Pump up democracy, not pay-to-play

Susan Lerner is executive director of the California Clean Money Campaign

Why did Governor Schwarzenegger never mention publicly that he had signed a deal worth up to $8 million with a publisher of muscle magazines in the days before his swearing in? Did he have something to hide?

When the governor vetoed a bill last fall that would have prohibited high-school athletes from taking particular “performance-enhancing” supplements and likely would have affected the ad revenue of muscle magazines, was he acting in the best interest of the people of California, or was he looking out for the profits of a company beefing up his wallet?

Undoubtedly, these were some of the questions in people’s minds when the story of the governor’s hidden contract came to light last week. To his credit, after the revelation and subsequent media frenzy, Schwarzenegger finally did the right thing and canceled the deal. But the major damage was already done.

This questionable deal has no doubt tremendously exacerbated the public’s perception that the government’s decisions aren’t based on what is best for all Californians. Governor Schwarzenegger ran on the platform of taking money out of politics, yet this revelation appeared to be an egregious example of the very type of pay-to-play favoritism that he campaigned against.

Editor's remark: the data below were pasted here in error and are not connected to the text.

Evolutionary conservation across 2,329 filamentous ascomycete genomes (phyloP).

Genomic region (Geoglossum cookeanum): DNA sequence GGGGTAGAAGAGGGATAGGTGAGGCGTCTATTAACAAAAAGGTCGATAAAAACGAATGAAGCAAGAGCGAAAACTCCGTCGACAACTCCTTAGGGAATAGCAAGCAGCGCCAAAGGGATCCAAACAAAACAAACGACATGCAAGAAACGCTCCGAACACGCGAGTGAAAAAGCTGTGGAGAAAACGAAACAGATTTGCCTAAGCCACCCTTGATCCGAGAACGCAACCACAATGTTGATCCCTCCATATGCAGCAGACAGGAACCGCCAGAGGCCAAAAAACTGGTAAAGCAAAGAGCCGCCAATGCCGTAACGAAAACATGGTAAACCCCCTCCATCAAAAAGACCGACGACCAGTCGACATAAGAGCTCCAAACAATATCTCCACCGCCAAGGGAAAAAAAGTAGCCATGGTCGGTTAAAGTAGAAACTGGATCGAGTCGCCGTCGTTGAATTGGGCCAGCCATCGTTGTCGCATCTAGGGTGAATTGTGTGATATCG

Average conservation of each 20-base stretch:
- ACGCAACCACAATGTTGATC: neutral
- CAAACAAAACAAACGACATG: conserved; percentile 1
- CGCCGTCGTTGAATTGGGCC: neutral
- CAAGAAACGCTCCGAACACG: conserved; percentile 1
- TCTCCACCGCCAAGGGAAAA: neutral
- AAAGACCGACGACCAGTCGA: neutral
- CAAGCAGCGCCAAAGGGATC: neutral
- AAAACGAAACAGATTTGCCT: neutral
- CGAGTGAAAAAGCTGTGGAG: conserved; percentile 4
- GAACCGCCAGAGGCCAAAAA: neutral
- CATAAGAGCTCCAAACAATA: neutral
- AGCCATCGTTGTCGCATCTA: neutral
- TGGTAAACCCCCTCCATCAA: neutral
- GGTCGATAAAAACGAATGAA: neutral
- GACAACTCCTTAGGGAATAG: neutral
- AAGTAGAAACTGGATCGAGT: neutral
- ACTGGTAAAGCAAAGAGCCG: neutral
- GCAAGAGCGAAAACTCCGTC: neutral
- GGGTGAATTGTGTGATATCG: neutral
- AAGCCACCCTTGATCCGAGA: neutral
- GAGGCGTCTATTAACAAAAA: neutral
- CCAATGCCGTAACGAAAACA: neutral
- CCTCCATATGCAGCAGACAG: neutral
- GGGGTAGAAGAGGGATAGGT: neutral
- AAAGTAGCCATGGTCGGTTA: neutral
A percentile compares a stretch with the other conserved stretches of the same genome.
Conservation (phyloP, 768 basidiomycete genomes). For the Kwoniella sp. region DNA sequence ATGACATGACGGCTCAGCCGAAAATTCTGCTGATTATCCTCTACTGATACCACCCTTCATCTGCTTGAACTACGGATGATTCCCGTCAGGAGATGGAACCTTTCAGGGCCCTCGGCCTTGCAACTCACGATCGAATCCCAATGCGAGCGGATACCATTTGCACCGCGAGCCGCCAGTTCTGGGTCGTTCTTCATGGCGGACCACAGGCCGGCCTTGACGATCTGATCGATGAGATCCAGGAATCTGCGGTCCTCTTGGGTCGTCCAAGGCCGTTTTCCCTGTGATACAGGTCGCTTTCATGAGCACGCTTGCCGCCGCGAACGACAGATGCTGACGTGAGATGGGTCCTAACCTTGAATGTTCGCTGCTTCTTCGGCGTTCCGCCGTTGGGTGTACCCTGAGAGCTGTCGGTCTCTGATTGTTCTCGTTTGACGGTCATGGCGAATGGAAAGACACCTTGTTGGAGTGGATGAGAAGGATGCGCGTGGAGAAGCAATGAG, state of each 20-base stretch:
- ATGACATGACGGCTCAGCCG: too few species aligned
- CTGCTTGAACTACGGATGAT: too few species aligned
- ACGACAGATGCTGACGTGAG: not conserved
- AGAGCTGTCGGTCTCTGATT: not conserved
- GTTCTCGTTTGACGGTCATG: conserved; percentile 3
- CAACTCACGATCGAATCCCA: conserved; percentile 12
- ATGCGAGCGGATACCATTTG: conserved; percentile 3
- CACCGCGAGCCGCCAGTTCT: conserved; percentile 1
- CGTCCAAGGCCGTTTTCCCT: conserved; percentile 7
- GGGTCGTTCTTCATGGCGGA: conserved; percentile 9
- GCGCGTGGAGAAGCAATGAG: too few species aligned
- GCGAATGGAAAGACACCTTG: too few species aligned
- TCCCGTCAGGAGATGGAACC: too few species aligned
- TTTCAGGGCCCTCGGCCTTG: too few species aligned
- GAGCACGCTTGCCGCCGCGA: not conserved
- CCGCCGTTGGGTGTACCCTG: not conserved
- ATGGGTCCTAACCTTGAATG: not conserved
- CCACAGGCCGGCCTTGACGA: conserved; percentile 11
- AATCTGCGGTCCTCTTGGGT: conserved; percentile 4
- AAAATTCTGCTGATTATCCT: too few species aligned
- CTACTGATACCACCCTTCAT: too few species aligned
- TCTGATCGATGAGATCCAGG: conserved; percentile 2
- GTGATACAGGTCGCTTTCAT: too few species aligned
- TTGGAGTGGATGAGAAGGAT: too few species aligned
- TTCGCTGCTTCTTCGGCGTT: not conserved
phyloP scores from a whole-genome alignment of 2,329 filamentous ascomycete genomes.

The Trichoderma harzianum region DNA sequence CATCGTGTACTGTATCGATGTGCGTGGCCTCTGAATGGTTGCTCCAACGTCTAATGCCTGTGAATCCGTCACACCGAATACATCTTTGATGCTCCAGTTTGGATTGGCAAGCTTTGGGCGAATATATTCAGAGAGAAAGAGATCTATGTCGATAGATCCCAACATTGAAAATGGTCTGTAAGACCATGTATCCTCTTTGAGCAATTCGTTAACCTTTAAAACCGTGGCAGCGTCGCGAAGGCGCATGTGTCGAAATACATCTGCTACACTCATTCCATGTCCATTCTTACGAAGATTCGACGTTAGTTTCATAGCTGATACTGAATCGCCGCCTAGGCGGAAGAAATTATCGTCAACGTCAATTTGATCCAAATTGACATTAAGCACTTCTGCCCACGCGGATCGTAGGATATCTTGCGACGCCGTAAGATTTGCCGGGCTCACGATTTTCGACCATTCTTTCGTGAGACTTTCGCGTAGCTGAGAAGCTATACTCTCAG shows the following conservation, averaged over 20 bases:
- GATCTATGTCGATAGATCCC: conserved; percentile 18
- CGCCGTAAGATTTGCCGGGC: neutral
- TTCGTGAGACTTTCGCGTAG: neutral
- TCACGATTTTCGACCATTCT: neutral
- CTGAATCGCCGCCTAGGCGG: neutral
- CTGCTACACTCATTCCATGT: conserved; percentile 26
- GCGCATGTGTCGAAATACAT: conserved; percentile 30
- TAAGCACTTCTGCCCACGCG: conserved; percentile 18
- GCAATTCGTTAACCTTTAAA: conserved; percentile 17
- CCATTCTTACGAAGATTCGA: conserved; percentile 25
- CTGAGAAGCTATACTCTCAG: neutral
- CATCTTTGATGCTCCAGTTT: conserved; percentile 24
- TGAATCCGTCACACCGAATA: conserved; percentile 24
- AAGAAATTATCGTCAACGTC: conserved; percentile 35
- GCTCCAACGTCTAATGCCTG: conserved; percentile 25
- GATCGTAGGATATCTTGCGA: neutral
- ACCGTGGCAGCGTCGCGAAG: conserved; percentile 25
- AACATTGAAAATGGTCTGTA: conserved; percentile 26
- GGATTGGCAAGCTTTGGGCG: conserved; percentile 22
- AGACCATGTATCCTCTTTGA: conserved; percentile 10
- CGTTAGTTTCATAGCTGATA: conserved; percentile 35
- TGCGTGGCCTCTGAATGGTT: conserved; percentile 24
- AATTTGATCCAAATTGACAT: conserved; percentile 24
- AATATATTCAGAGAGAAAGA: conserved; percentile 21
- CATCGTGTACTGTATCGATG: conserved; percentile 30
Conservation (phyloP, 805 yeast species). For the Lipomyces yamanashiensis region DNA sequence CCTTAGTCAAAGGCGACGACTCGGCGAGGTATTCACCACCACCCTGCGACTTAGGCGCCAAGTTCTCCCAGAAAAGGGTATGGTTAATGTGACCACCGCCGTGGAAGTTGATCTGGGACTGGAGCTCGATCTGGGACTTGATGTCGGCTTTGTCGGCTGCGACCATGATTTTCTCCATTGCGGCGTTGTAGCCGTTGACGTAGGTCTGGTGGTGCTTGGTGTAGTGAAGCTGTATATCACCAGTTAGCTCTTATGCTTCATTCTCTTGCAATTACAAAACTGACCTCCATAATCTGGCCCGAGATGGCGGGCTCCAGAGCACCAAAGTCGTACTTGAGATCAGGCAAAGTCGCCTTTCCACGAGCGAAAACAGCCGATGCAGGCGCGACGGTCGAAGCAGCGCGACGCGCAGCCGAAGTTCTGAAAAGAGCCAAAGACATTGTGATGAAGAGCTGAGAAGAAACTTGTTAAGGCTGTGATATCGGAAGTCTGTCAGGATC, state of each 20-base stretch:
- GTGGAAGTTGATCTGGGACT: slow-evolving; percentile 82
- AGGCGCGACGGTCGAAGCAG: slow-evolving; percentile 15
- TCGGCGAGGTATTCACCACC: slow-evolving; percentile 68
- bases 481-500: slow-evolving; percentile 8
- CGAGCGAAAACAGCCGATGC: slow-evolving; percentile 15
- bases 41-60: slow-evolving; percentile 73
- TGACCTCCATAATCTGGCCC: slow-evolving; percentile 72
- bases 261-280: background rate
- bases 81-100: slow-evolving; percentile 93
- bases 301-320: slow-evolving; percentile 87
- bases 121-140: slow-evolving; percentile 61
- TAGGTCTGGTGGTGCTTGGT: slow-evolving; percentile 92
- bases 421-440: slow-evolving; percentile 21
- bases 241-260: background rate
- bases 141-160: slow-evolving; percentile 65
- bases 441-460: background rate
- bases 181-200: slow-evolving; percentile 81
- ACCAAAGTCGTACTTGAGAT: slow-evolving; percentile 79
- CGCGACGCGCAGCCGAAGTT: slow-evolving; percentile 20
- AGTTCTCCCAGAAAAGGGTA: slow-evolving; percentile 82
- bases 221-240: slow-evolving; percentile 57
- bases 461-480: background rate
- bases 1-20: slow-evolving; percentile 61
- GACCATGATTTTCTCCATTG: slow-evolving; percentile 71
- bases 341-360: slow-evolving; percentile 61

Simply terminating his contract after these questions have been raised is not enough. Until we change the culture of money in Sacramento, our democracy will continue to suffer, and people’s faith in government will remain at record lows. What California needs more than anything else right now is a proven fix to the problem of money in politics: “clean money,” the full public financing of campaigns.

Already working well in Arizona and Maine, “clean money” is an innovative yet practical way of ending the problems of pay-to-play and increasing government accountability. Rather than soliciting private donations from sources that likely will want favors down the road, clean-money candidates run for office using public funds. Consequently, clean candidates take office beholden to the voters, instead of major donors.

If Governor Schwarzenegger wishes to restore the public’s trust, he should put some supplement-enhanced muscle behind the “cleaning up Sacramento” campaign promises he used so successfully to propel himself into office and champion the only proven solution to the problem of money in politics: clean money, the full public financing of campaigns.